Pennsylvania is full of history, metropolises, and majestic mountains, all have become entrenched in the state’s various attractions.
A state rooted with significant history, Pennsylvania is one of the oldest in the country. The second official state named, today’s Pennsylvania is full of historical attractions, influential cities such as: Pittsburgh and Philadelphia, Hershey Park, and natural vistas, including: the Lake Erie shoreline, Pocono Mountains, and Appalachian Mountains situated in the middle of two cities on the opposite edges of the state.
I have traversed the Pennsylvania in its entirety from its western terminus Pittsburgh to its eastern city of Philly. In fact, I cannot even list how many times I have visited the state, here’s what I loved about Pennsylvania.
The west has the Rockies, while the east highlights the Appalachians stretching from the Northeast all the way down towards Alabama in the southwest direction. The Appalachians are every bit as rugged and sharp, as I have seen pointy, mammoth rocks aiming towards me on the turnpike. They are probably strong enough to crush anything in their path, and the radius of mountains east of Pittsburgh is the most scenic part of the drive eastbound in the state. Mountains covered with thick sheets of forest all over me, as if I am trapped. In fact, the turnpike consists of four tunnels to cross the once seemingly impenetrable mountain range. The best part of the tunnels is the different lights inside each one, I remember seeing blue and orange lights inside, along with trying to solve the mystery of what lied ahead. As a tunnel is about to conclude, trickles of daylight start to appear slowly, and then you are suddenly blinded by day and plunged into another round of mountains.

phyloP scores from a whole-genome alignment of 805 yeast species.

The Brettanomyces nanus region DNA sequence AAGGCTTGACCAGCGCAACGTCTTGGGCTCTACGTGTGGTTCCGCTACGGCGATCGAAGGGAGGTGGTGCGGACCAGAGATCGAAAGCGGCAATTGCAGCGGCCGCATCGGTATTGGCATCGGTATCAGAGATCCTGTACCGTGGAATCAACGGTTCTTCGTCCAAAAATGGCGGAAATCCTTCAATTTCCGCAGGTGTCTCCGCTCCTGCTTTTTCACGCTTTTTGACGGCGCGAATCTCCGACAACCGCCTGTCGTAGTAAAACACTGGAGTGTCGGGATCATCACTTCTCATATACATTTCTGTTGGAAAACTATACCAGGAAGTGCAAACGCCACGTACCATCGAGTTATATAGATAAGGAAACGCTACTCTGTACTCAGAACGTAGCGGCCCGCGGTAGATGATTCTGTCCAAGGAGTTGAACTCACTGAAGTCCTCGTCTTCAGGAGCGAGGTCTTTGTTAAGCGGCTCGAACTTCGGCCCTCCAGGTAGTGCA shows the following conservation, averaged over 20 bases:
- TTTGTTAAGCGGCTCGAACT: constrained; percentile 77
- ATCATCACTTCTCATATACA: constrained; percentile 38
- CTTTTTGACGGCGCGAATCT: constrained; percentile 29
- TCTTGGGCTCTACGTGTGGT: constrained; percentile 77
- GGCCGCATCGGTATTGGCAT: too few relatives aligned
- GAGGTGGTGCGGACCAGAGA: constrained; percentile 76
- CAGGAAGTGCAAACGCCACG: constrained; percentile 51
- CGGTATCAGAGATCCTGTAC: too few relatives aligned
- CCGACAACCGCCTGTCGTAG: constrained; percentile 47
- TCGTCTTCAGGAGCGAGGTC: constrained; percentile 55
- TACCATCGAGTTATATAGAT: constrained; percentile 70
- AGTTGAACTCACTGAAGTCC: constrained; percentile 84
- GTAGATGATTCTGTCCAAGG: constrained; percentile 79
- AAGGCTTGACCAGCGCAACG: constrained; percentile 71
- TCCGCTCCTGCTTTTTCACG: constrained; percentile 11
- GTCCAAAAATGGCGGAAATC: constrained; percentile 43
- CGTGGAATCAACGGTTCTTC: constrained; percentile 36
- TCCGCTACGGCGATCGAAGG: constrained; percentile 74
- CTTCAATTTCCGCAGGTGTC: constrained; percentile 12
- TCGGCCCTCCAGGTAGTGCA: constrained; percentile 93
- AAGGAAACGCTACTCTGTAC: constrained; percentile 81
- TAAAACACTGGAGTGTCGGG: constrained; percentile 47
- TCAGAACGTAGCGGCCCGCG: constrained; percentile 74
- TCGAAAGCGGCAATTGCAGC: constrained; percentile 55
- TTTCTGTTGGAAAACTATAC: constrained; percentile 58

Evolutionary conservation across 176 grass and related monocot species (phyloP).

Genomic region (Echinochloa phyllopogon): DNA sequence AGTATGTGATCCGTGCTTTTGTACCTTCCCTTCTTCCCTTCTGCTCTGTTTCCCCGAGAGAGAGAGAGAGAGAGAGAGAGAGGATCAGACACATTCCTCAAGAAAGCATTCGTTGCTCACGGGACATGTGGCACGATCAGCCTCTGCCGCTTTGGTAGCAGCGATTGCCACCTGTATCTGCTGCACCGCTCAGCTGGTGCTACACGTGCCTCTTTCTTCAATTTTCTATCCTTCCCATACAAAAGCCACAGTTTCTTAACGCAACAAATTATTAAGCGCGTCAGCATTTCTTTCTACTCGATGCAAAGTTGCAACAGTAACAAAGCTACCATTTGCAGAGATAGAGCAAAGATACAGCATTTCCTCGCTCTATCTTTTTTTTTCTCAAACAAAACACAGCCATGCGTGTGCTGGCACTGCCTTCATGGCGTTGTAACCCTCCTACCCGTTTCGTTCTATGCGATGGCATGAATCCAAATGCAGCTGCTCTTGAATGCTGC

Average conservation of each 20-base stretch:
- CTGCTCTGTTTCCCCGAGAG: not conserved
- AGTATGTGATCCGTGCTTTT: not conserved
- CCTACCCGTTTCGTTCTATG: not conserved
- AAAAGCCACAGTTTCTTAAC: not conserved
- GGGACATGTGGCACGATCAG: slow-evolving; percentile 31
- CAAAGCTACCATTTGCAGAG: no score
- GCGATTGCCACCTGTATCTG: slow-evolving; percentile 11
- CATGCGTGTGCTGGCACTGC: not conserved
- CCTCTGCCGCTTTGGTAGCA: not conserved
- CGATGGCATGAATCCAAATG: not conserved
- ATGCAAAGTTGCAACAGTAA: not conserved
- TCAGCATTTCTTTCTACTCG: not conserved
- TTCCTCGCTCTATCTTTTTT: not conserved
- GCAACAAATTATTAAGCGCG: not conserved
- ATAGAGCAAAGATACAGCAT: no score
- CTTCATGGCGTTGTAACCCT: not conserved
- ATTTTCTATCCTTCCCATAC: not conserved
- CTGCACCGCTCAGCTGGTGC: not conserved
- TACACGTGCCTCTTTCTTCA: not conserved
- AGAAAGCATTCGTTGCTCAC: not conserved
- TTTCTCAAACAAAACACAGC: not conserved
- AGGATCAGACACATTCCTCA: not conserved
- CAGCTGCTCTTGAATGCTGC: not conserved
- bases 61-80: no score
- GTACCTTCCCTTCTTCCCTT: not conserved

The City of Brotherly Love, or Philly, are just two of the most popular nicknames for this historical, influential metropolis. When you are driving into downtown, the skyline is as radiant as ever, and it’s worth admiring (if you don’t get honked at). I have been to Philadelphia many times due to having a large amount of family there, but I never truly explored the city until this past May. This had been an influence of starting to travel write, as it had awoken a spirit inside of me to explore cities and various points of interest.
From a tourist’s perspective, Penn’s Landing is a modern entertainment district located right on the Delaware River. The state of New Jersey was visible as I walked along the river. There were also splendid amenities: a restaurant, food carts, a marina, and an amusement park. I went during the day and in the afternoon, so it was less crowded, but nighttime presents a vibrant atmosphere. If you want to escape the city, become immersed in the colorful, loud atmosphere of this district.
From a historical viewpoint, Philadelphia is dominant in its attractions. In the heart of the city lies the iconic Liberty Bell and Independence Hall. Both landmarks are a testament to the America’s rich history. The Liberty Bell weighs a ton, and symbolizes freedom. The icon has a large crack in the middle, and is off limits to hands because of its significance.
Independence Hall is a large, red-brick building where the Constitution and Declaration of Independence were created and enforced. Such important moments in U.S. history have risen from this building, and going inside was off limits when I visited. Both remain largely intact in the forms they were made, and it’s of great appreciation and preservation to admire such monumental parts of America’s past. Both landmarks now have a modern-day visitor center to receive information and attain a history lesson.
Moving on to contemporary architecture, the Philly Art Museum is a work of art itself, speaking on behalf of its exterior design. A good foreshadowing to the elegance and glamour of the art museum was the shiny sculpture of Rocky Balboa next to it. Staring at the museum itself was breathtaking, at the top of elongated stairs, it stood in a royal way, reminding me of the Parthenon. After climbing the wide, exhausting number of stairs, the top had a square to walk around. There was a water fountain putting the final touch on this constructed magnificence and I felt like an ant compared to this giant attraction. Simply phenomenal, I was left speechless. Looking behind me, the Philly skyline was gleaming in the late afternoon sun. This was the most panoramic part of Philly, and I only wish I could have brought a cheesesteak up here to chow down and admire all that this city offered.